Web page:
How to Find Graphics in the Public Domain (Easy and Quick)
Have you ever published an article/made a website/uploaded a video on YouTube and searched on Google Images to find a relevant image to insert into your work?
Chances are, you have. And chances are, you didn’t have the rights to use that image.
You may think: well, no biggie, right?
Nope. According to this page by the University of California,
Unauthorized use or distribution of copyrighted works is illegal and may be considered a criminal act. It is important to remember that all text, software, audiovisual works, photographs, digital images and sounds are granted copyright protection as soon as they are created and all works created after 1978 are protected automatically. A work does not need to bear a copyright notice to be protected. Unless you know for a fact that the work is in the public domain, assume it is copyrighted and you must obtain permission to use the work.
Great. So does that mean I’ll be forced to create every little icon I use online from scratch? Do I have to take photos by myself or pay $5 for photos from sites like Shutterstock or PhotoDune? You don’t. Fortunately, there are websites where images are in the “public domain,” meaning that the creator of the work allows it to be used and modified, both commercially and non-commercially.
Websites That Offer “Free Images”
There are many sites that offer free images for you to use. Flickr is a good example. Many of the images on Flickr have a CC 2.0 license, which means that even though the images are free to use, you must give attribution to the proper author. There’s nothing wrong with giving attribution, but if you’re making an infographic or a something that combines several pictures, it can get quite annoying to have to properly include the image source for all the images. If you’re building a website for a business, for example, it can look unprofessional and odd if you have a long list of citations and sources for images on the bottom of your page.
Where to Get Actual Free Images (In The Public Domain)
Luckily, we have websites like Pixabay to do the heavy lifting for us.
Pixabay has over 470,000 images for free, and a lot of them are surprisingly good quality. If you’re looking for stock photos in particular, there are tons of great images on there. If you sign up (which I strongly recommend you do), you can download images instantly. Pixabay servers are fast, so there’s no need to worry about a slow download.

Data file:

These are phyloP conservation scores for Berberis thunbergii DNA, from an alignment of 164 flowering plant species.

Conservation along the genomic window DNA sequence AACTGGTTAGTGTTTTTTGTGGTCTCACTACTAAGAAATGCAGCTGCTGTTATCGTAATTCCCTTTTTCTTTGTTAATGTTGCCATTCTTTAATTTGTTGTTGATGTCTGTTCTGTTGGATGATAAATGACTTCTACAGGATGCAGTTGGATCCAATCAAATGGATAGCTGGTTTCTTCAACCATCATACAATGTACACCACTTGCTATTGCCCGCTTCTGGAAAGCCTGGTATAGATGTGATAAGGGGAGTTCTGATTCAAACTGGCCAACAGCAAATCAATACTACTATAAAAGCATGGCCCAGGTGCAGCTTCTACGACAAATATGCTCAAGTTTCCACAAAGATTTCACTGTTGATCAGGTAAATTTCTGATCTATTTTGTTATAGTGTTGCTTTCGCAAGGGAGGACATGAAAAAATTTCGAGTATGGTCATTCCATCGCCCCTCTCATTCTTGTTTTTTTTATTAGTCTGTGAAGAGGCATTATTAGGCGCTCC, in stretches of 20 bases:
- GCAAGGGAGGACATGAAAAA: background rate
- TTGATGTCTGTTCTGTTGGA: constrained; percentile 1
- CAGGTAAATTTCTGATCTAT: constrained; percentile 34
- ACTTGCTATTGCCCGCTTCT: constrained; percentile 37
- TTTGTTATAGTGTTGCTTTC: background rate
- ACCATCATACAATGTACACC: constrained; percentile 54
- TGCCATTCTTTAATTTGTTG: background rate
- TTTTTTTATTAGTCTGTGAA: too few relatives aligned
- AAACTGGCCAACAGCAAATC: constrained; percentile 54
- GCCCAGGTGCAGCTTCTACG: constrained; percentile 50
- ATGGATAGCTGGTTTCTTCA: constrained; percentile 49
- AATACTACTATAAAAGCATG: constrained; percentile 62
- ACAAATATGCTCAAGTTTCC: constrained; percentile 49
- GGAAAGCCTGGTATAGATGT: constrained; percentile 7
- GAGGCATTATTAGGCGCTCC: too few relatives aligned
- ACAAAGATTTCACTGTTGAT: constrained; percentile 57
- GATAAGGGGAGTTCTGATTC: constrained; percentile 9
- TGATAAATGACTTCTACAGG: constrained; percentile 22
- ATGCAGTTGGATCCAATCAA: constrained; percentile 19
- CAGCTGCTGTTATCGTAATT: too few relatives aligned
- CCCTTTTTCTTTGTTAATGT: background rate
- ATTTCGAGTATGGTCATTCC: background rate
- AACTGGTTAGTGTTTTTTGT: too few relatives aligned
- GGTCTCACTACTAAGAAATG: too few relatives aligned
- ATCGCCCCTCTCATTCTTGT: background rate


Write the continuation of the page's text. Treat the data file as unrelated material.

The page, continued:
Most images (especially stock images) are very large. I think this is probably because they were taken with a real, high resolution DSLR camera (by professional photographers too, judging from how good they are). However, you often do not need images at such high resolution.
Here’s an image I found on Pixabay of some gummy bears:
Looks nice, right? Well, the original photo was 6000 x 4000 and 2.3 MB. However, Pixabay handily included options to download images at different resolutions and at different file sizes.
See that gummy bear image above? It was the small version (which is only 56 KB). This saves a lot of space on your server and helps make websites load faster.
Also, when searching on Pixabay, it also returns images from Shutterstock (which is a paid image service). The images there are often even higher quality, so if you really like a particular image or you can’t find what you need from Pixabay, you could always opt for the paid route and get an image from Shutterstock.
Now you know how to get stock images for free––do something amazing with them. By the way, the stock images in the post’s preview image are all from Pixabay.
What resource do you use to get free stock images? What do you think about Pixabay? Let us know in the comments below.